Almost all the writing about war is from or by generals and admirals. Until recently there was very little about common soldiers and what we did or thought. We were not allowed to keep diaries or even tell where we were. My experience is that the memory of the brutality of infantry combat is tightly packed deep inside me. Only rarely does it come to my consciousness and never have I written about it. As the only survivor of the three of us I have tried through thought and prayer to share my life with Bill and Dwight. I am happy to publicly salute these two men whom I will always love.

I invite a dialogue pro and con and welcome your ideas.

Bernie Hillenbrand
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November 1, 2007

“War is at best barbarism… it is only those who have neither fired a shot nor heard the shrieks and groans of the wounded who cry aloud for blood , more vengeance, more desolation. War is hell.” General William Tecumseh Sherman

As the years have passed since the end of World War II there has been less and less public interest. However recently there have been pleas for soldiers to tell their war stories. In response, this is a very brief summary of my three years in the Army from June 10, 1943-June 24, 1946. So I am starting my blog to illustrate the basis for my hatred of the war in Iraq.

My experience in combat war had a dramatic opening when a man was killed at my feet and a dramatic ending when a friend was killed on top of my back. Combat began for me in midsummer 1944 off France’s Omaha Beach at about the time of the Normandy breakout. I had trained with the 106th Infantry Division, the Golden Lion. With two close friends Bill Irwin and Dwight Holmes we left the division when we volunteered to go overseas. We were separated in the Replacement Depot in England and they were both killed later. As an infantry replacement I disembarked from Plymouth, England on a troopship, the former Belgium luxury liner Leopoldville. When it came my turn to climb down a rope ladder from the troopship into a small Landing Craft Infantry (LCI), I recognized the brass shoulder bars of a second lieutenant immediately below me. Just above me a very nervous soldier was impatiently stepping on my fingers. Two sailors were holding the bottom of the rope as an anchor just inside the craft.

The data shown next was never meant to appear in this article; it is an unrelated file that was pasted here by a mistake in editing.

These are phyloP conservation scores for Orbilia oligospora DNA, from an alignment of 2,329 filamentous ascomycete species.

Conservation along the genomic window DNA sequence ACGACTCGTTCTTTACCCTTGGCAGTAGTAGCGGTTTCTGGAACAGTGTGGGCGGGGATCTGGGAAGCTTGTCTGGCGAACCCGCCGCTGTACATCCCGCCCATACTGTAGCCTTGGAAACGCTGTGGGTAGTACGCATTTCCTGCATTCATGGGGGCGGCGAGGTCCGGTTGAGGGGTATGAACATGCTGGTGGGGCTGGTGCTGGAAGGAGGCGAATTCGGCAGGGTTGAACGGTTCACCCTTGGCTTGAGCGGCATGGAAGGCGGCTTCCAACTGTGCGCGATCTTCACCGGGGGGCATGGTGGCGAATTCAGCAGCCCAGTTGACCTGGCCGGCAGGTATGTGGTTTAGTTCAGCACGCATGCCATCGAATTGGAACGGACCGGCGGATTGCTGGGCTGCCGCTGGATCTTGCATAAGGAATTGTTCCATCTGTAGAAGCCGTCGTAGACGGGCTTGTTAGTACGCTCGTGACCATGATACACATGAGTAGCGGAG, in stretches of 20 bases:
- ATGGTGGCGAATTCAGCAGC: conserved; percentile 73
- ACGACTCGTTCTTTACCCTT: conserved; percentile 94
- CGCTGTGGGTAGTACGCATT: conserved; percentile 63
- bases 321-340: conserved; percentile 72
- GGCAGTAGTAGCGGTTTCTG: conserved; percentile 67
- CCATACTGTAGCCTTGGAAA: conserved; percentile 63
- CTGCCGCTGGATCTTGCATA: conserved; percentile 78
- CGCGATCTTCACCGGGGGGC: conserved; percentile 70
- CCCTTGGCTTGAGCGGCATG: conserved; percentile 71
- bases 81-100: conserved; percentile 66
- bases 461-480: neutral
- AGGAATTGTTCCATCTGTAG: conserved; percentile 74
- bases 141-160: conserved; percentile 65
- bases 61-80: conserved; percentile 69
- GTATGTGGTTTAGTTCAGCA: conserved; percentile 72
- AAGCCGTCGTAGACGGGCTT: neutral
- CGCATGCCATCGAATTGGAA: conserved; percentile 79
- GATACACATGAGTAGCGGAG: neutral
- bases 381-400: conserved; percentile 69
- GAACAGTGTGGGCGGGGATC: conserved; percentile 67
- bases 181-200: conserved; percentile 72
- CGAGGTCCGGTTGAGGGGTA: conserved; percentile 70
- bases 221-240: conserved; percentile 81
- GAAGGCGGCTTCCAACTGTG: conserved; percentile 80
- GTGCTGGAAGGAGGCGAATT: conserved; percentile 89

With no warning a huge wave raised the LCI high and crashed it against the troopship literally inches from my feet. . There was a thunderous noise as the LCI smashed against the side of the ship. It instantly crushed the lieutenant to death and he fell into the sea between the two vessels. The LCI moved down with the receding wave which had jerked the rope from the hands of the sailors. In an instant I had to decide to hang on to the rope ladder and risk a second LCI crash against the Leopoldville or to a jump into the LCI. I decided to jump just as the LCI hit bottom and started to rise with the next wave. I pushed against the side of the ship with all my strength; hurtled over the top of the stunned sailors and crashed face first into the deck of the LCI. I had many bruises and my boots were covered with the lieutenant’s blood.

I served proudly as a replacement rifleman in the First Infantry Division (The Big Red One) in G Company 18th Regiment. We saw some action in Belgium and a major battle in the assault and capture of the city of Aachen, Germany. We then moved into the Battle of the Hurtgen Forest the longest continuous and bloodiest infantry engagement in US military history. The battle is inscribed on the WWII War Memorial. There were 33,000 American casualties.